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Bodies Found On Iditarod Route After Plane Crash, Victims Planned To Volunteer For Race

Bodies Found On Iditarod Route After Plane Crash, Victims Planned To Volunteer For Race

Three bodies found on the Iditarod route are believed to be the occupants of a small plane that crashed on Monday as they were on their way to participate in the dog sled race.

The plane was traveling near the route of the annual Iditarod Trail Sled Dog Race, which traverses the Alaskan wilderness. The bodies found on the Iditarod route were Carolyn Sorvoja, 48, and her daughter, 10-year-old Rosemarie Sorvoja. The pilot, 59-year-old Ted Smith, was also killed.

The victims were headed to a checkpoint in the Iditarod race where they hoped to volunteer, reported the Anchorage Daily News.

Authorities say they don’t know what caused the plane crash. Smith, a 30-year veteran of the Anchorage Police department who retired as a police sergeant in 2011, was said to be an experienced pilot and was a certified flight instructor. The Cessna found in the crash was registered in his name.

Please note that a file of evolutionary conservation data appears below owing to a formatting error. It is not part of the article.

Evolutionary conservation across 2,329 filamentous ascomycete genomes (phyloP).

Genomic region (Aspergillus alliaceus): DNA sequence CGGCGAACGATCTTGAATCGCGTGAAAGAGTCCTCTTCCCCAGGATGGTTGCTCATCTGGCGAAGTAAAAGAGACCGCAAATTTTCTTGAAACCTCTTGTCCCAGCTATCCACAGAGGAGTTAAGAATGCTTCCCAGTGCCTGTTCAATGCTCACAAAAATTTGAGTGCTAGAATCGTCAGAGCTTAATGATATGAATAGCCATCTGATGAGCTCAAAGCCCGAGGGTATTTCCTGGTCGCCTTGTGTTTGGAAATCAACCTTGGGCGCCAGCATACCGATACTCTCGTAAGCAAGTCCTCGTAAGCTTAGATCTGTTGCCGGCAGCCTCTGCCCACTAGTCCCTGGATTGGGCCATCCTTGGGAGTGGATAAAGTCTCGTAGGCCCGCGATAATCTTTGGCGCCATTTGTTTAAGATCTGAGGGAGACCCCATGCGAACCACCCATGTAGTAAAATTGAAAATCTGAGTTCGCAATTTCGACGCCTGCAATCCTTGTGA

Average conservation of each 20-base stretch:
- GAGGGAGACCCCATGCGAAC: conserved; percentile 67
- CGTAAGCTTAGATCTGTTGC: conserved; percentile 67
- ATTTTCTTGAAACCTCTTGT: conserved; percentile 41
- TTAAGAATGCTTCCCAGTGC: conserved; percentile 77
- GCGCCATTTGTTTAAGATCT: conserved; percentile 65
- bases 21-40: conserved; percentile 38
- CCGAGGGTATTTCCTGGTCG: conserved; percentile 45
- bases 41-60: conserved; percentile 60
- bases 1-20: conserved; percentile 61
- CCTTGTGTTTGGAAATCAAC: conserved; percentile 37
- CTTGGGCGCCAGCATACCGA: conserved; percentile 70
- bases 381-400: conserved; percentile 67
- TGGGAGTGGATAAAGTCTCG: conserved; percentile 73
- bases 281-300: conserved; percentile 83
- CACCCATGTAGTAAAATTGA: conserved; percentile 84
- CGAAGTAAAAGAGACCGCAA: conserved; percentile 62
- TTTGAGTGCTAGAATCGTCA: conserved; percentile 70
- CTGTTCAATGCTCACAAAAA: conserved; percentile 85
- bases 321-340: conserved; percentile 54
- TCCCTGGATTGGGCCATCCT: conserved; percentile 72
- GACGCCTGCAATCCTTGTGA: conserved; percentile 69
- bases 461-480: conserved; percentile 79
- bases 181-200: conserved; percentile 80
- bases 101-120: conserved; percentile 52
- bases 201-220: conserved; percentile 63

The wreckage is being removed by helicopter and will be transported to Alaska where it can be studied in detail to determine what caused the crash, the Anchorage Daily News noted.

They plane’s occupants had left on Monday from Anchorage and were heading to Takotna, a village about 235 miles northwest of Anchorage that is about a quarter of the way along the 1,000-mile Iditarod route, The Associated Press noted. The Iditarod race is taking place now, with mushers moving into Takotna on Tuesday.

The Cessna 182 reportedly did not have a flight plan when it left Merrill Field at closet to 10 am.

After the plane failed to touch down in Takotna, the Alaska Rescue Coordination Center launched an aerial search that lasted close to eight hours. The search turned up nothing, and rescuers picked up again on Tuesday with 10 military, state trooper, and private aircraft extending the search area.

At just before 10:30 on Tuesday, the searchers spotted the bodies on the Iditarod route near the 4,000-foot level of Rainy Pass. The bodies were recovered and flown to Anchorage where autopsies were scheduled.

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